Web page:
Fordham Urban Studies Program Forms International PartnershipContact: Patrick Verel
Students and teachers in Fordham’s Urban Studies Graduate Program have always approached urban issues on a global scale.
Now they have an easy way to extend their research beyond the confines of New York City. “The World in the City: Metropolitanism and Globalization from the Nineteenth Century to the Present,” connects researchers at universities in Berlin, New York and Toronto.
The International Graduate College (IGK) is a collaboration between the Freie Universität, Humboldt Universität, and the Technische Universitat in Berlin, Fordham University, Columbia University, New York University, and the City University Graduate Center in New York, and the University of Toronto and York University in Toronto.
It is being sponsored by the German Research Foundation with a grant of $3.75 million and runs from May 2012 to September of 2016, with an option for renewal.
The partnership in New York is being led by Fordham professor Rosemary Wakeman, Ph.D., director of the Fordham Urban Studies Program, with the participation of Annika Hinze, Ph.D., assistant professor of sociology, and Aseel Sawalha Ph.D., associate professor of anthropology.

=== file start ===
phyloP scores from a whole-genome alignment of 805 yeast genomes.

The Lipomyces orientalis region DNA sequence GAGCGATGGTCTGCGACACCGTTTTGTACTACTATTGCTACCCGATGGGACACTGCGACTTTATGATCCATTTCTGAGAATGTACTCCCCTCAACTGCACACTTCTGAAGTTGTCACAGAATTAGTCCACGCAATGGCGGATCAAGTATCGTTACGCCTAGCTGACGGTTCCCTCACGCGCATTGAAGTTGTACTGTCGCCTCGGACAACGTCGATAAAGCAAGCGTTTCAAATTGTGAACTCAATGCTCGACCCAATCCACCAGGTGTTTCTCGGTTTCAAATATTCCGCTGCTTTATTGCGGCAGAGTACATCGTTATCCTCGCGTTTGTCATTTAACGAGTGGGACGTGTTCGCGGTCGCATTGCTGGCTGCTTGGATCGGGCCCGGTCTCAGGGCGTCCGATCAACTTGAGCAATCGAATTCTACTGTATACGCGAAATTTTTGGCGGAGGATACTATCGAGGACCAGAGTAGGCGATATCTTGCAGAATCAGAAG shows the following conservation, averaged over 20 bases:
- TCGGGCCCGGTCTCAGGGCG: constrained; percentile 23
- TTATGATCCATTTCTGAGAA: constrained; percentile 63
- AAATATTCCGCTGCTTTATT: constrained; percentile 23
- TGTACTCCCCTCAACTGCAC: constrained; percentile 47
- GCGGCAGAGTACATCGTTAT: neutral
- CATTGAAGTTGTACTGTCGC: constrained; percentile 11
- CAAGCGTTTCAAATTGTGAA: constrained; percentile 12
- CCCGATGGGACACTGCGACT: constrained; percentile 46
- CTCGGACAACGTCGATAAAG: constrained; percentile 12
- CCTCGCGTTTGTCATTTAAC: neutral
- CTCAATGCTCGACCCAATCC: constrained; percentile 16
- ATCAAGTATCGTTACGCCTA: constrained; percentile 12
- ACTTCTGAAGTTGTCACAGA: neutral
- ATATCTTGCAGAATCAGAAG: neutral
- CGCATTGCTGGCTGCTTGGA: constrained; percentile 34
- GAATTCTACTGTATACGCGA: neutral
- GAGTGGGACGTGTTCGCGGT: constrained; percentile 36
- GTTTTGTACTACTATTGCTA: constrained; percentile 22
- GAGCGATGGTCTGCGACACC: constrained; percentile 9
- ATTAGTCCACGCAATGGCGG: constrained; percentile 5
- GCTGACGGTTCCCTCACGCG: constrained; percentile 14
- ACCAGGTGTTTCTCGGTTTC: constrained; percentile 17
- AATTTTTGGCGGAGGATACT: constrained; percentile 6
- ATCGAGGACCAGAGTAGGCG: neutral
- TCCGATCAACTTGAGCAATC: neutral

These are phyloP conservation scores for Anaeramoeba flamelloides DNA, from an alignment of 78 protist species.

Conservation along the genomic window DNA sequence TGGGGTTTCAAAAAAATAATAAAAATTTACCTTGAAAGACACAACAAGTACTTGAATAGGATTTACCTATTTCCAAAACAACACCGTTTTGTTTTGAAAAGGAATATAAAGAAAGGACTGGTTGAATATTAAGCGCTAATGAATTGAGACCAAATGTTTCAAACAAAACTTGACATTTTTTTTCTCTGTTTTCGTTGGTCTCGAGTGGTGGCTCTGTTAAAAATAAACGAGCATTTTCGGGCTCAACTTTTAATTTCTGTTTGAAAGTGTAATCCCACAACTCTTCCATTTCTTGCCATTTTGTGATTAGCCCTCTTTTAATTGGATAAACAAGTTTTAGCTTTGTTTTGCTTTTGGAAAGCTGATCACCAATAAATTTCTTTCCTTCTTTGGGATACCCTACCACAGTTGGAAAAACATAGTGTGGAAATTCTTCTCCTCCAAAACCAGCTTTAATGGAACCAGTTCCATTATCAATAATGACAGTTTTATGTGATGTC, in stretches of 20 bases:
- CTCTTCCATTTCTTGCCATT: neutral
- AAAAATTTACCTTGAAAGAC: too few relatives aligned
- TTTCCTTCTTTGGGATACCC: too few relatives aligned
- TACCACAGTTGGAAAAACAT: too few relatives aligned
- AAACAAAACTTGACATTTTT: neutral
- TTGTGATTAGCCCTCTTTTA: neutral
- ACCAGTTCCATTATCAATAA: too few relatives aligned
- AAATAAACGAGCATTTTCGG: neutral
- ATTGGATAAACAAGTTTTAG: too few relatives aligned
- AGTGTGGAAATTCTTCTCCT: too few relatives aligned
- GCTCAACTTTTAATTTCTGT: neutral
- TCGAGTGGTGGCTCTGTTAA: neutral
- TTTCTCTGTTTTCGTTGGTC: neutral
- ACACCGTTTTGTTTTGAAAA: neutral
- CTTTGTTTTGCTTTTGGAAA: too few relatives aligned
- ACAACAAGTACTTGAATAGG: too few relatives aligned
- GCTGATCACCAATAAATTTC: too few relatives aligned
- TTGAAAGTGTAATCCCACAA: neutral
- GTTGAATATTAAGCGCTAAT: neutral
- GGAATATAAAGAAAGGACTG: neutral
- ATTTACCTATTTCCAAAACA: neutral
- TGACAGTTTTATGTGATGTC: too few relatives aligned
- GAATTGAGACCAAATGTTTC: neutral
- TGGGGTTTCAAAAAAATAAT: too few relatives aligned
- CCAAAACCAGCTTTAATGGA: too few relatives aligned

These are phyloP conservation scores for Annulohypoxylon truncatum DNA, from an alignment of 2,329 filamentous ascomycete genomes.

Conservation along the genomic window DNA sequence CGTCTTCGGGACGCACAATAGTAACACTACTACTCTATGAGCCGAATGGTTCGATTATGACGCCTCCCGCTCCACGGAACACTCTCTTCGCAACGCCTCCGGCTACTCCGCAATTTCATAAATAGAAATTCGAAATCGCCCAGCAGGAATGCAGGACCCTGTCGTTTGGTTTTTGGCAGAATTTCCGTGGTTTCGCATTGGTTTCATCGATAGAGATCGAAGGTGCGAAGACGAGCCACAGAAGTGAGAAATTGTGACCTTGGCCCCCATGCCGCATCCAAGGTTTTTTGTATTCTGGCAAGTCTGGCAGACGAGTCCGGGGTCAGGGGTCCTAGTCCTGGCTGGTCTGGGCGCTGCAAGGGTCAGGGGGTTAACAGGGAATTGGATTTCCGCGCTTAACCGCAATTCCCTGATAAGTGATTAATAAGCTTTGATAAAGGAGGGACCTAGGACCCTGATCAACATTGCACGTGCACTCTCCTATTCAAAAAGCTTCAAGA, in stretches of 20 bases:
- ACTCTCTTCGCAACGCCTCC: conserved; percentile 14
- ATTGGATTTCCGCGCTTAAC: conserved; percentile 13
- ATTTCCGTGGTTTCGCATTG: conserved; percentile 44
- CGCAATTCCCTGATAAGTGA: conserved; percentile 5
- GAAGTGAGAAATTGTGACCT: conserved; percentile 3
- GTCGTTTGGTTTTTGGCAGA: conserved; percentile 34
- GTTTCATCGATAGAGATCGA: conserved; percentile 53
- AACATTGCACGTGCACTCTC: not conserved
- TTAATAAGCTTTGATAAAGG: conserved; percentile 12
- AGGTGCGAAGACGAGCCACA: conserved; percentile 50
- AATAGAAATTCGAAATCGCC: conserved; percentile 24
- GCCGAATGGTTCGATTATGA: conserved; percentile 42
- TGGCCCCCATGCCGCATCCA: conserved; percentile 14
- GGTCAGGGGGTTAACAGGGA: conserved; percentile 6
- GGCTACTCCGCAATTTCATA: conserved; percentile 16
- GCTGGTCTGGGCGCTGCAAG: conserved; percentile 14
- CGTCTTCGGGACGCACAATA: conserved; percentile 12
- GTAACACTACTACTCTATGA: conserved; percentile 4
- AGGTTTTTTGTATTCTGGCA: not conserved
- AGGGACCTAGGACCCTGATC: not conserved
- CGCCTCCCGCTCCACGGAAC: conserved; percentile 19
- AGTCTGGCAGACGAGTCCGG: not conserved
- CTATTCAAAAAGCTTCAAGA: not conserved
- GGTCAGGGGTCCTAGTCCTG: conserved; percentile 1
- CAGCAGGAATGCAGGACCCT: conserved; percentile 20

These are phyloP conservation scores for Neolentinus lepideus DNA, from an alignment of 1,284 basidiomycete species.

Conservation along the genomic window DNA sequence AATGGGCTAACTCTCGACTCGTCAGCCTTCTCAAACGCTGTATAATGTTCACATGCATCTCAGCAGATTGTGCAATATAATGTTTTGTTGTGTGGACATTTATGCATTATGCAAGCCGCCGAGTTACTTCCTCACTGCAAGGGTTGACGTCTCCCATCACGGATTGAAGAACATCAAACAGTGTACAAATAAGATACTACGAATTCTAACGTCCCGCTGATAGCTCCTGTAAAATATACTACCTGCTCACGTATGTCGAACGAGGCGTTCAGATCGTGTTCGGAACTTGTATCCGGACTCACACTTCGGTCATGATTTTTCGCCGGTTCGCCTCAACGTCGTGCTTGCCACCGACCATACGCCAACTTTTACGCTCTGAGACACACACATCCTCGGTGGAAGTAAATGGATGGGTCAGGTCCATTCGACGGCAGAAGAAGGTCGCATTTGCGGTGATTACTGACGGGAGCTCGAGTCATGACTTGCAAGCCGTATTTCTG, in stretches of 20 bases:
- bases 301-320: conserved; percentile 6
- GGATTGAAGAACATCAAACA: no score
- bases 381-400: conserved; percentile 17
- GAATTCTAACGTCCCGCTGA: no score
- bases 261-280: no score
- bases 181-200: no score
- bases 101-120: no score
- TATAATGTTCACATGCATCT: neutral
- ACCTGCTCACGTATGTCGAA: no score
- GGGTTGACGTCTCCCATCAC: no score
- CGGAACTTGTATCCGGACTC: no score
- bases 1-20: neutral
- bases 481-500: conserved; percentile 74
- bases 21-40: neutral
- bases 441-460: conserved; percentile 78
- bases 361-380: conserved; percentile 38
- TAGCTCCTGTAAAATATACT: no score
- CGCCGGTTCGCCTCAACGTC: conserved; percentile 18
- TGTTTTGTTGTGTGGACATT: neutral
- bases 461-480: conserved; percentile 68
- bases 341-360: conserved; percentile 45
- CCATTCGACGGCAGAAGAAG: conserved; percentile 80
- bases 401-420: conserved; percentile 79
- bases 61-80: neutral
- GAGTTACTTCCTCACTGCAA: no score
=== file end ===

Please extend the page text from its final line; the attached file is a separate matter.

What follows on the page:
"The global dimension is essential in studying the urban realm and thinking creatively about the future of cities and urban regions, Wakeman said.
“The IGK partnership allows Fordham to connect with urban experts in Toronto and Berlin- two cities that share the diversity and challenges we find in New York."
The IGK has recruited a select group of twelve international doctoral students and two post-doctoral researchers who are investigating the historical and contemporary global interdependences of metropolitan areas, and how they influenced, built, lived, and imagined metropolitan spaces. In New York, they students will take part in graduate seminars at Fordham and work with faculty on their research.
They are supervised and supported by an international group of expert scholars based at each of the participating institutions. The program of study will allow the fellows to focus on their dissertation research, and prepare for the challenges of the international academic market.
The program launched with an international workshop for incoming students in Berlin over the summer. The Berlin conference and subsequent annual conferences in Toronto (2013) and New York (2014) will provide the framework for collaborative research projects among faculty, and academic exchanges between the professors and doctoral students from the three cities.
Founded in 1841, Fordham is the Jesuit University of New York, offering exceptional education distinguished by the Jesuit tradition to more than 15,100 students in its four undergraduate colleges and its six graduate and professional schools. It has residential campuses in the Bronx and Manhattan, a campus in West Harrison, N.Y., the Louis Calder Center Biological Field Station in Armonk, N.Y., and the London Centre at Heythrop College in the United Kingdom.